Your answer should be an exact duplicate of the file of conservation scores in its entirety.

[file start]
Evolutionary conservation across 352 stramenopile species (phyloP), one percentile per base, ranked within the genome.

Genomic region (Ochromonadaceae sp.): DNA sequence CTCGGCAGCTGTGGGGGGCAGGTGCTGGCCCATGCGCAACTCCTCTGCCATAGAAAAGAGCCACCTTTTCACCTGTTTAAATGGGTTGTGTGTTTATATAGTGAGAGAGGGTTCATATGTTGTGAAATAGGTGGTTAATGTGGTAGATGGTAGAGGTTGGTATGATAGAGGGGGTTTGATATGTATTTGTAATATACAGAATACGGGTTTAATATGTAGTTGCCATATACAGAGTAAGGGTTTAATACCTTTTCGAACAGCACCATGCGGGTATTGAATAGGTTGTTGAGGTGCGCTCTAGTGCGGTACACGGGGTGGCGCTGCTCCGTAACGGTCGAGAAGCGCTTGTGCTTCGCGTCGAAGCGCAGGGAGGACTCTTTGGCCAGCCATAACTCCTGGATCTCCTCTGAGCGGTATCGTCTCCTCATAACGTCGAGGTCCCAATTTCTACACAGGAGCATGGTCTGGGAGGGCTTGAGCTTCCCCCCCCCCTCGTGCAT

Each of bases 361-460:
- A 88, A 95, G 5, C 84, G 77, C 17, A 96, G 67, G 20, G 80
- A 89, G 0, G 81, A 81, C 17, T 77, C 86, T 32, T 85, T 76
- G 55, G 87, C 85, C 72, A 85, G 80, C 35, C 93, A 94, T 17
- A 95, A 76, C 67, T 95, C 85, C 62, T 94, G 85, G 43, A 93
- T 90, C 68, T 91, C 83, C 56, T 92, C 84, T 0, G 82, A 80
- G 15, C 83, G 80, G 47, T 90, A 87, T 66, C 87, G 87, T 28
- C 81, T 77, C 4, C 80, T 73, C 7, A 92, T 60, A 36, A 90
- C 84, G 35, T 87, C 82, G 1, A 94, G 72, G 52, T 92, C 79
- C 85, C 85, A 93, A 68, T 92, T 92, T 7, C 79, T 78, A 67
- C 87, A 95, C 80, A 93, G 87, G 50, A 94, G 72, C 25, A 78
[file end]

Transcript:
Evolutionary conservation across 352 stramenopile species (phyloP), one percentile per base, ranked within the genome.

Genomic region (Ochromonadaceae sp.): DNA sequence CTCGGCAGCTGTGGGGGGCAGGTGCTGGCCCATGCGCAACTCCTCTGCCATAGAAAAGAGCCACCTTTTCACCTGTTTAAATGGGTTGTGTGTTTATATAGTGAGAGAGGGTTCATATGTTGTGAAATAGGTGGTTAATGTGGTAGATGGTAGAGGTTGGTATGATAGAGGGGGTTTGATATGTATTTGTAATATACAGAATACGGGTTTAATATGTAGTTGCCATATACAGAGTAAGGGTTTAATACCTTTTCGAACAGCACCATGCGGGTATTGAATAGGTTGTTGAGGTGCGCTCTAGTGCGGTACACGGGGTGGCGCTGCTCCGTAACGGTCGAGAAGCGCTTGTGCTTCGCGTCGAAGCGCAGGGAGGACTCTTTGGCCAGCCATAACTCCTGGATCTCCTCTGAGCGGTATCGTCTCCTCATAACGTCGAGGTCCCAATTTCTACACAGGAGCATGGTCTGGGAGGGCTTGAGCTTCCCCCCCCCCTCGTGCAT

Each of bases 361-460:
- A 88, A 95, G 5, C 84, G 77, C 17, A 96, G 67, G 20, G 80
- A 89, G 0, G 81, A 81, C 17, T 77, C 86, T 32, T 85, T 76
- G 55, G 87, C 85, C 72, A 85, G 80, C 35, C 93, A 94, T 17
- A 95, A 76, C 67, T 95, C 85, C 62, T 94, G 85, G 43, A 93
- T 90, C 68, T 91, C 83, C 56, T 92, C 84, T 0, G 82, A 80
- G 15, C 83, G 80, G 47, T 90, A 87, T 66, C 87, G 87, T 28
- C 81, T 77, C 4, C 80, T 73, C 7, A 92, T 60, A 36, A 90
- C 84, G 35, T 87, C 82, G 1, A 94, G 72, G 52, T 92, C 79
- C 85, C 85, A 93, A 68, T 92, T 92, T 7, C 79, T 78, A 67
- C 87, A 95, C 80, A 93, G 87, G 50, A 94, G 72, C 25, A 78